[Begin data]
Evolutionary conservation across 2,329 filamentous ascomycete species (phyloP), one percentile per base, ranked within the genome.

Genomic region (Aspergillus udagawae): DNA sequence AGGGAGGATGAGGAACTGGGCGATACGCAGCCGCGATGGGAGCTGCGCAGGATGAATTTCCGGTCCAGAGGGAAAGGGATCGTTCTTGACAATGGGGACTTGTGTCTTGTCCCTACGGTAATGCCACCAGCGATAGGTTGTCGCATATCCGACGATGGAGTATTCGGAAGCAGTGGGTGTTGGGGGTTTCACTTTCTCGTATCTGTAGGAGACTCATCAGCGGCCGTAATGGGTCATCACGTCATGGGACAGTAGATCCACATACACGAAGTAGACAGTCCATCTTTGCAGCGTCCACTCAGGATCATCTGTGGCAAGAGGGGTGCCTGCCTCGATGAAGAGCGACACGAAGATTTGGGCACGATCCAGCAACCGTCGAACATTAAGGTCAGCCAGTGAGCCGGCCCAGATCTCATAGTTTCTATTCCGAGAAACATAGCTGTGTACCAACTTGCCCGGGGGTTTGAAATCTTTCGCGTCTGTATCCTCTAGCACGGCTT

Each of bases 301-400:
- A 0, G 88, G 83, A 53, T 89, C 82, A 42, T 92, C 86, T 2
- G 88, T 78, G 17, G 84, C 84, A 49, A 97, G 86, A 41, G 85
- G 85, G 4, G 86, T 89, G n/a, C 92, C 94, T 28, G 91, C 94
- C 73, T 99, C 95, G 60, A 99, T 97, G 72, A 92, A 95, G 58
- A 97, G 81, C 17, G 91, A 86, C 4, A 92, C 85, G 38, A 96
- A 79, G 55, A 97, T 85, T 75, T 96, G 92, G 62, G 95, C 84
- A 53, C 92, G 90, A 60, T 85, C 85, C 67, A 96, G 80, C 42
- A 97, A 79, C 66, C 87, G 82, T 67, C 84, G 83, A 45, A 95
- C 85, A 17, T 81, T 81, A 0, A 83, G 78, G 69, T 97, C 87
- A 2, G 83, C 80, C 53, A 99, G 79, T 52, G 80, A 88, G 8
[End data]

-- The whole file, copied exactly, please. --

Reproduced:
Evolutionary conservation across 2,329 filamentous ascomycete species (phyloP), one percentile per base, ranked within the genome.

Genomic region (Aspergillus udagawae): DNA sequence AGGGAGGATGAGGAACTGGGCGATACGCAGCCGCGATGGGAGCTGCGCAGGATGAATTTCCGGTCCAGAGGGAAAGGGATCGTTCTTGACAATGGGGACTTGTGTCTTGTCCCTACGGTAATGCCACCAGCGATAGGTTGTCGCATATCCGACGATGGAGTATTCGGAAGCAGTGGGTGTTGGGGGTTTCACTTTCTCGTATCTGTAGGAGACTCATCAGCGGCCGTAATGGGTCATCACGTCATGGGACAGTAGATCCACATACACGAAGTAGACAGTCCATCTTTGCAGCGTCCACTCAGGATCATCTGTGGCAAGAGGGGTGCCTGCCTCGATGAAGAGCGACACGAAGATTTGGGCACGATCCAGCAACCGTCGAACATTAAGGTCAGCCAGTGAGCCGGCCCAGATCTCATAGTTTCTATTCCGAGAAACATAGCTGTGTACCAACTTGCCCGGGGGTTTGAAATCTTTCGCGTCTGTATCCTCTAGCACGGCTT

Each of bases 301-400:
- A 0, G 88, G 83, A 53, T 89, C 82, A 42, T 92, C 86, T 2
- G 88, T 78, G 17, G 84, C 84, A 49, A 97, G 86, A 41, G 85
- G 85, G 4, G 86, T 89, G n/a, C 92, C 94, T 28, G 91, C 94
- C 73, T 99, C 95, G 60, A 99, T 97, G 72, A 92, A 95, G 58
- A 97, G 81, C 17, G 91, A 86, C 4, A 92, C 85, G 38, A 96
- A 79, G 55, A 97, T 85, T 75, T 96, G 92, G 62, G 95, C 84
- A 53, C 92, G 90, A 60, T 85, C 85, C 67, A 96, G 80, C 42
- A 97, A 79, C 66, C 87, G 82, T 67, C 84, G 83, A 45, A 95
- C 85, A 17, T 81, T 81, A 0, A 83, G 78, G 69, T 97, C 87
- A 2, G 83, C 80, C 53, A 99, G 79, T 52, G 80, A 88, G 8